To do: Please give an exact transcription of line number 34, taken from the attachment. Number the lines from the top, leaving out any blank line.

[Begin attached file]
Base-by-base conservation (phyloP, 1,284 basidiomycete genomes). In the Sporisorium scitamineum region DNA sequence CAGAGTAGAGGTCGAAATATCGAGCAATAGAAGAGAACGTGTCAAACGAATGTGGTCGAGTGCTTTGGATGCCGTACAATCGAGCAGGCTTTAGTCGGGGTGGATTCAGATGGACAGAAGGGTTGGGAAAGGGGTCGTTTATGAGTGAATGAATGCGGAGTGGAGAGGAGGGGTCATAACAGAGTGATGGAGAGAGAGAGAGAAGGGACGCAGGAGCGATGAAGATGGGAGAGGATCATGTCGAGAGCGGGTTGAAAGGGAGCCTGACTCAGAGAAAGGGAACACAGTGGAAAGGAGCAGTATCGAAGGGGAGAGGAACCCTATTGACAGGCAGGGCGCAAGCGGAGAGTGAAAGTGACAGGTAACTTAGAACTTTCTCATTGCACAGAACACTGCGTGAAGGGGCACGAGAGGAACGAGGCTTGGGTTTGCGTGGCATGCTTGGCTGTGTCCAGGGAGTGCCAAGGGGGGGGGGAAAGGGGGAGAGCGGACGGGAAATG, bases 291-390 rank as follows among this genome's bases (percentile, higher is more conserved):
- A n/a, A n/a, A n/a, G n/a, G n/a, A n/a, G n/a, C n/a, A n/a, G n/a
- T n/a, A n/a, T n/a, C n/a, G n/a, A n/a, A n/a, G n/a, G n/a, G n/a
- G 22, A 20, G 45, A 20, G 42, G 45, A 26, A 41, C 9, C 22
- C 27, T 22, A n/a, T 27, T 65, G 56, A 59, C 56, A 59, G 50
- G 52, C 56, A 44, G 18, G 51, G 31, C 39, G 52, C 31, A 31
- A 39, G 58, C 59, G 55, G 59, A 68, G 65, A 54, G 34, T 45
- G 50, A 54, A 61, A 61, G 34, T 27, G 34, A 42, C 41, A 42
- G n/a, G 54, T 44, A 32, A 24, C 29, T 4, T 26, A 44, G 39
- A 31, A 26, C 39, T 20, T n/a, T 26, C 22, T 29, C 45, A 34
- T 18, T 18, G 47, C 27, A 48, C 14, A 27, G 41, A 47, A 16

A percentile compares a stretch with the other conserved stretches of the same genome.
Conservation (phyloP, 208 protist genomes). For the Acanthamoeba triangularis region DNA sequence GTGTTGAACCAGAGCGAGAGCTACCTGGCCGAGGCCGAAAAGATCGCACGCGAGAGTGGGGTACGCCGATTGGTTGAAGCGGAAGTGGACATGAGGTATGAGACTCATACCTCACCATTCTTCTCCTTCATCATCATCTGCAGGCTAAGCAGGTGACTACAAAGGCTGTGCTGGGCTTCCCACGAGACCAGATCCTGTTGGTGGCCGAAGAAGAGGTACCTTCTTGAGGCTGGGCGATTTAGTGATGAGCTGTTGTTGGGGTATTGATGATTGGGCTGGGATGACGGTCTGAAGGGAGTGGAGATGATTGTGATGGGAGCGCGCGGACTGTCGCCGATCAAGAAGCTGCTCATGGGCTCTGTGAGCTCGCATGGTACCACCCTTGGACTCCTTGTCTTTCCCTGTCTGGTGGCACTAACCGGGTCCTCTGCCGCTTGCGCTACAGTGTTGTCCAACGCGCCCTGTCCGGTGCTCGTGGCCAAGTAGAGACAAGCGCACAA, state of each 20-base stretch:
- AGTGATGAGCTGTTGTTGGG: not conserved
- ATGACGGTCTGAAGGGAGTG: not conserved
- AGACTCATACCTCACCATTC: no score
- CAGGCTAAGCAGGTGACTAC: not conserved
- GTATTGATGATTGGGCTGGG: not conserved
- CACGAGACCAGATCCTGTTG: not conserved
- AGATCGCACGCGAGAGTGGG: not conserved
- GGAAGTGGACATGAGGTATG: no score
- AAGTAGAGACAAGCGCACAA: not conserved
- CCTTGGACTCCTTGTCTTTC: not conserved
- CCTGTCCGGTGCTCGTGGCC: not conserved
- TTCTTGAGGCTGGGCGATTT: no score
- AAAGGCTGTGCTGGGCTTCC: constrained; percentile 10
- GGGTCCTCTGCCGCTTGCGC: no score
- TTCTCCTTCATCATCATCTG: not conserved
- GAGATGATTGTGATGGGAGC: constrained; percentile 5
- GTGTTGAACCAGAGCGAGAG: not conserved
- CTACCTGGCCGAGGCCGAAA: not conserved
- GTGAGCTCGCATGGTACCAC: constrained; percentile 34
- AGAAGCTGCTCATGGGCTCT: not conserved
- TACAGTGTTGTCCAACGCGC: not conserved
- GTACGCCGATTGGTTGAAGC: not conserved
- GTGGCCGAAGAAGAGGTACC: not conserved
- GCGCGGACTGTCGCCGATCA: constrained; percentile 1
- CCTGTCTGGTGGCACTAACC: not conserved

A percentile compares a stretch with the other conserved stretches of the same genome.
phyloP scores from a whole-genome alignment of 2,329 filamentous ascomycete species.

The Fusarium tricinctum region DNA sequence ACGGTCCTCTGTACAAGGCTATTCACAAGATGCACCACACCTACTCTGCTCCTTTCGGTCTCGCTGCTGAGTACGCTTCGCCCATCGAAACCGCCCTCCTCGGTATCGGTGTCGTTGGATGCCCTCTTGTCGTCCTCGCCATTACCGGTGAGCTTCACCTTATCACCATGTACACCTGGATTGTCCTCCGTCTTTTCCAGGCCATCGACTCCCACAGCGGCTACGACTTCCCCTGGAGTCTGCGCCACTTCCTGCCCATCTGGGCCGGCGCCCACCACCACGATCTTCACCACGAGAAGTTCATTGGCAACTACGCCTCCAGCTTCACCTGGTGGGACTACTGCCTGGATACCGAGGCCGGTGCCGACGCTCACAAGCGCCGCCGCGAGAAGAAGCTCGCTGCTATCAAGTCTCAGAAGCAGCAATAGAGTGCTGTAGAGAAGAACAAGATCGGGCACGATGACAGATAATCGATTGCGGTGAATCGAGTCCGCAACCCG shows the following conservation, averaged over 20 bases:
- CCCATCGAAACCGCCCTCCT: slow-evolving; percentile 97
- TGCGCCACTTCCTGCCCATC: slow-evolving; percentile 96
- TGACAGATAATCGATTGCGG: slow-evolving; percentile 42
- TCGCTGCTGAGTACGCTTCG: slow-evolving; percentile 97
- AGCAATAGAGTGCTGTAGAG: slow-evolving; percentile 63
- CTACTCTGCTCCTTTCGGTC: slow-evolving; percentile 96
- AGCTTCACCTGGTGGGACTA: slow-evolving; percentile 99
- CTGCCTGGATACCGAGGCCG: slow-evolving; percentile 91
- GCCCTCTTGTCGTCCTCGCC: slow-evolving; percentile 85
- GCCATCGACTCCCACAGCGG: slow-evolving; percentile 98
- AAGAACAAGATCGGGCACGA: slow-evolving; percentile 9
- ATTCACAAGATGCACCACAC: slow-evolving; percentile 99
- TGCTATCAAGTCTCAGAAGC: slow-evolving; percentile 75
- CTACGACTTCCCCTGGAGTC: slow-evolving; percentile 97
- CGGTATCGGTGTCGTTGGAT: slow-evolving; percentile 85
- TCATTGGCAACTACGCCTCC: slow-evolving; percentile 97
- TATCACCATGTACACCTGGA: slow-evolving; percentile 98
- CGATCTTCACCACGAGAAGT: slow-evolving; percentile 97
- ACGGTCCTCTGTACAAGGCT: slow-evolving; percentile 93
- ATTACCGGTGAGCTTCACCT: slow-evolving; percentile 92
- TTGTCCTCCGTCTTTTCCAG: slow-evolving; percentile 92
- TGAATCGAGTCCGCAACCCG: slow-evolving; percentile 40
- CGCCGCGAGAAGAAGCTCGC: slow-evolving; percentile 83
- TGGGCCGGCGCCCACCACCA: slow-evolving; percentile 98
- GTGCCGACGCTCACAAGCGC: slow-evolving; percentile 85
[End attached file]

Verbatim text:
- TACAGTGTTGTCCAACGCGC: not conserved